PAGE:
Gun-related crime is spiking in New Zealand a full two years after the country instituted a nationwide ban on most semi-automatic firearms. The Parliament rammed through the ban and buyback (confiscation) program in the wake of the 2019 Christchurch attack, but the laws have had no positive effect on gun-related crime.
“What we’re looking at is a piece of rushed legislation, or two pieces of rushed legislation, that went through so fast that the unintended consequences of doing that are starting to be realized, and of course the effects that we’re seeing are a less safer community,” ACT MP Nicole McKee told RNZ.
McKee argues that the gun ban legislation alienated legal gun owners and made them feel like criminals, which led to less safety around firearms in general.
“I absolutely believe that. And my reasoning behind that is because of the confusion, the blame as well that was put on license-holders,” McKee said.
“We had Minister Nash stand up and tell the country that if you don’t hand in your guns we’re going to come after you, so when people are still finding out later that they’ve got what is now a newly prohibited firearm, they’re now too scared to do anything with it.”
Nearly 2,400 people were charged with 4,542 firearm-related offences in 2020, according to RNZ. That figure is nearly double that of 2010. An additional 1,862 firearms have been seized this year, which is more than double the figure a decade earlier.
This should come as no surprise. The 1994 Assault Weapons ban signed by President Clinton had no effect on gun violence, according to researchers at the University of Pennsylvania.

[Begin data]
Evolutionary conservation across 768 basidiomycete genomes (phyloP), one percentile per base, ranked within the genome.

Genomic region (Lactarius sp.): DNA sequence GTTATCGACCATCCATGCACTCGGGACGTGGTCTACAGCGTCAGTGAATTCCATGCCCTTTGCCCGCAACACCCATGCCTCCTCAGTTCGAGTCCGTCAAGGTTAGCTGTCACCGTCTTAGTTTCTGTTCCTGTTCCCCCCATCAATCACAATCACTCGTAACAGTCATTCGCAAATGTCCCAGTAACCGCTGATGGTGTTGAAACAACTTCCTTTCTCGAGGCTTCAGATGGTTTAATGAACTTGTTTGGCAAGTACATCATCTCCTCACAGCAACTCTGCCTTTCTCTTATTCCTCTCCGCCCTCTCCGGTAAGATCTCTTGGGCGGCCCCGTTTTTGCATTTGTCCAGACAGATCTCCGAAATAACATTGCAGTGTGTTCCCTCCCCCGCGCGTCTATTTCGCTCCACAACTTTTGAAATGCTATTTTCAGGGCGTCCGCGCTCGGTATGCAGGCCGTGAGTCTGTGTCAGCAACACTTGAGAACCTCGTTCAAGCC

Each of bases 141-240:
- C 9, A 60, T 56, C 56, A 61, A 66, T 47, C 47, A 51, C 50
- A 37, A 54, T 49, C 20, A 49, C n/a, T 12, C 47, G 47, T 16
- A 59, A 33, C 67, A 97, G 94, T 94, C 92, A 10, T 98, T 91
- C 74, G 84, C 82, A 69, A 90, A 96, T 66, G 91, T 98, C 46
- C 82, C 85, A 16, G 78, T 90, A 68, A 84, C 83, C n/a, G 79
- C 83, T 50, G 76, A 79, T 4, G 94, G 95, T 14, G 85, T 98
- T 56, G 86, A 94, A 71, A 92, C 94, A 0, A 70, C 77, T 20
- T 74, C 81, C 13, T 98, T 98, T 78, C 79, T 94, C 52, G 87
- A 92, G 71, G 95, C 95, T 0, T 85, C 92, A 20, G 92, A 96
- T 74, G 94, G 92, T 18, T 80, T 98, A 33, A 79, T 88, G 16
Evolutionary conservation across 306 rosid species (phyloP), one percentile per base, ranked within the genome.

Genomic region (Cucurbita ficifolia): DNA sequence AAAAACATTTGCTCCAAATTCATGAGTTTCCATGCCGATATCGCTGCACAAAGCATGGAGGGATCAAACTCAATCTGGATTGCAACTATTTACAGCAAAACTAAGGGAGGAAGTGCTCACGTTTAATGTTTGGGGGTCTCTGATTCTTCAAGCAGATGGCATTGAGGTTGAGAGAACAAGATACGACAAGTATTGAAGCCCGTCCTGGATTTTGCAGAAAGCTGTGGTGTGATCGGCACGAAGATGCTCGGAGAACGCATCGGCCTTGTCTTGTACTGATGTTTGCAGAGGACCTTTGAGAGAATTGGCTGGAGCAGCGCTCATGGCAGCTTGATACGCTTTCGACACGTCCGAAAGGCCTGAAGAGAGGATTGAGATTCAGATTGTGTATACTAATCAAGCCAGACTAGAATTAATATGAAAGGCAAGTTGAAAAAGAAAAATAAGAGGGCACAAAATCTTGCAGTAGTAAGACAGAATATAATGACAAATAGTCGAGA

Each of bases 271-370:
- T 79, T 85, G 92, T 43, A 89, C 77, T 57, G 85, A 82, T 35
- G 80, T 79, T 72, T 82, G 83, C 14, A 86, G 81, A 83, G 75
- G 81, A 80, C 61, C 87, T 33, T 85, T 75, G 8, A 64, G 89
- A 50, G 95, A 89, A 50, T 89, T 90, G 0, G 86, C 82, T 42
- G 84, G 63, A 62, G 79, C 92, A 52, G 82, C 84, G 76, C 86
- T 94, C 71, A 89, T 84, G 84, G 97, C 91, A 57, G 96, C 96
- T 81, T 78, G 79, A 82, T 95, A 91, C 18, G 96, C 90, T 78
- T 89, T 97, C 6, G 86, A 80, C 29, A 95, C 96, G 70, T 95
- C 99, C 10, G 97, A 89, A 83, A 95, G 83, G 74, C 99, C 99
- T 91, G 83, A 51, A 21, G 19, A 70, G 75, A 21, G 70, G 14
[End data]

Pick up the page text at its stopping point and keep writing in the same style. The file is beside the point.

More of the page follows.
“We cannot clearly credit the ban with any of the nation’s recent drop in gun violence. And, indeed, there has been no discernible reduction in the lethality and injuriousness of gun violence,” the 2004 study concluded.
That isn’t stopping New Zealand politicians from using the crime spike as justification for even further gun control.
“We do have an increasing issue with gun use, particularly amongst our organized criminals so for me that is more rationale for the kinds of legislation we already put in place,” Prime Minister Jacinda Ardern told the Morning Post.
“That includes things like creating a gun register, which we continue work on in earnest, increasing penalties, as well as of course the buy-back.”
All parties seem to agree that the spike in gun-related crime has been driven in part by an increase of organized criminal activity following a string of deportations from Australia to New Zealand.
Arden did not explain why these criminals would adhere to her gun ban, buyback, or registry.
The pro-gun community in New Zealand argues that the Christchurch terrorist should never have been given a firearms license in the first place.
“The thing that troubles me most is that police didn’t have the integrity to say right from the outset, ‘we stuffed up, this guy should never have got a license’,” Sporting Shooters Association president Neville Dodd told RNZ.
The 2019 attack left 51 people dead at two mosques in Christchurch, New Zealand.